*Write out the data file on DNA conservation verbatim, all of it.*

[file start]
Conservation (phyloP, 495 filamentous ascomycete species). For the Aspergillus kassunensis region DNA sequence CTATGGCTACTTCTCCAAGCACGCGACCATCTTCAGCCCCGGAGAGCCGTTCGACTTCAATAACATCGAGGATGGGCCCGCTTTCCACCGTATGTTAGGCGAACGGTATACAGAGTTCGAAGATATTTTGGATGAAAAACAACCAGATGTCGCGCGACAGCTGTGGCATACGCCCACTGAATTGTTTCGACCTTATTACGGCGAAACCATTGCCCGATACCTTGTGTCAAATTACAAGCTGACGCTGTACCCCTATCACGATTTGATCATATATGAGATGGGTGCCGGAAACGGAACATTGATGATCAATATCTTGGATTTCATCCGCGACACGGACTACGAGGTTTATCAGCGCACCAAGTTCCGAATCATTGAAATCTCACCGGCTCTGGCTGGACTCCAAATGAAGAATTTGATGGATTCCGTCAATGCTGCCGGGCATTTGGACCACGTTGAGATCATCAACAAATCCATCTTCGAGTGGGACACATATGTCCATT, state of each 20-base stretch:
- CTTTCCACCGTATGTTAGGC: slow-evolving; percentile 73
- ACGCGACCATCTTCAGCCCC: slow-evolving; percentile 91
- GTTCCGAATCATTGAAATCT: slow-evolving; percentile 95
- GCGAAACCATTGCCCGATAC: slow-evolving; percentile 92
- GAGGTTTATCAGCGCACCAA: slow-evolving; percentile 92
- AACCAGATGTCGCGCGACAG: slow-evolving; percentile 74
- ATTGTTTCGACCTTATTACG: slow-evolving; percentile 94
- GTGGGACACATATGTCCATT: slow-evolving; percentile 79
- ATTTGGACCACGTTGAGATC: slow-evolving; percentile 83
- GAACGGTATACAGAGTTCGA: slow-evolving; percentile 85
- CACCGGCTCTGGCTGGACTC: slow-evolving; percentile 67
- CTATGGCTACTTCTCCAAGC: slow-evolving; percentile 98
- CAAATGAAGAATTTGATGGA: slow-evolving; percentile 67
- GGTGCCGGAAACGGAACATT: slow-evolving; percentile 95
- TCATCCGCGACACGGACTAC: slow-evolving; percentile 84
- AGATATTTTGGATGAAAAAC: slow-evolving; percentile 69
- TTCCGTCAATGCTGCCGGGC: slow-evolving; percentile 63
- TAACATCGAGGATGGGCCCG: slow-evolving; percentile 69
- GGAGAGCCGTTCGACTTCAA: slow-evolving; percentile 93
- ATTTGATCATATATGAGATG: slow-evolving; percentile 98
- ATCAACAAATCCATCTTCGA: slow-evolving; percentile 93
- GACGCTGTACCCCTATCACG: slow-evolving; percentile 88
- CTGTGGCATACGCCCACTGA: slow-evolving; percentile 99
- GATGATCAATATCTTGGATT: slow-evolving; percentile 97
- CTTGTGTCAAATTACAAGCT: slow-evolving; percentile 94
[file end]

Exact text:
Conservation (phyloP, 495 filamentous ascomycete species). For the Aspergillus kassunensis region DNA sequence CTATGGCTACTTCTCCAAGCACGCGACCATCTTCAGCCCCGGAGAGCCGTTCGACTTCAATAACATCGAGGATGGGCCCGCTTTCCACCGTATGTTAGGCGAACGGTATACAGAGTTCGAAGATATTTTGGATGAAAAACAACCAGATGTCGCGCGACAGCTGTGGCATACGCCCACTGAATTGTTTCGACCTTATTACGGCGAAACCATTGCCCGATACCTTGTGTCAAATTACAAGCTGACGCTGTACCCCTATCACGATTTGATCATATATGAGATGGGTGCCGGAAACGGAACATTGATGATCAATATCTTGGATTTCATCCGCGACACGGACTACGAGGTTTATCAGCGCACCAAGTTCCGAATCATTGAAATCTCACCGGCTCTGGCTGGACTCCAAATGAAGAATTTGATGGATTCCGTCAATGCTGCCGGGCATTTGGACCACGTTGAGATCATCAACAAATCCATCTTCGAGTGGGACACATATGTCCATT, state of each 20-base stretch:
- CTTTCCACCGTATGTTAGGC: slow-evolving; percentile 73
- ACGCGACCATCTTCAGCCCC: slow-evolving; percentile 91
- GTTCCGAATCATTGAAATCT: slow-evolving; percentile 95
- GCGAAACCATTGCCCGATAC: slow-evolving; percentile 92
- GAGGTTTATCAGCGCACCAA: slow-evolving; percentile 92
- AACCAGATGTCGCGCGACAG: slow-evolving; percentile 74
- ATTGTTTCGACCTTATTACG: slow-evolving; percentile 94
- GTGGGACACATATGTCCATT: slow-evolving; percentile 79
- ATTTGGACCACGTTGAGATC: slow-evolving; percentile 83
- GAACGGTATACAGAGTTCGA: slow-evolving; percentile 85
- CACCGGCTCTGGCTGGACTC: slow-evolving; percentile 67
- CTATGGCTACTTCTCCAAGC: slow-evolving; percentile 98
- CAAATGAAGAATTTGATGGA: slow-evolving; percentile 67
- GGTGCCGGAAACGGAACATT: slow-evolving; percentile 95
- TCATCCGCGACACGGACTAC: slow-evolving; percentile 84
- AGATATTTTGGATGAAAAAC: slow-evolving; percentile 69
- TTCCGTCAATGCTGCCGGGC: slow-evolving; percentile 63
- TAACATCGAGGATGGGCCCG: slow-evolving; percentile 69
- GGAGAGCCGTTCGACTTCAA: slow-evolving; percentile 93
- ATTTGATCATATATGAGATG: slow-evolving; percentile 98
- ATCAACAAATCCATCTTCGA: slow-evolving; percentile 93
- GACGCTGTACCCCTATCACG: slow-evolving; percentile 88
- CTGTGGCATACGCCCACTGA: slow-evolving; percentile 99
- GATGATCAATATCTTGGATT: slow-evolving; percentile 97
- CTTGTGTCAAATTACAAGCT: slow-evolving; percentile 94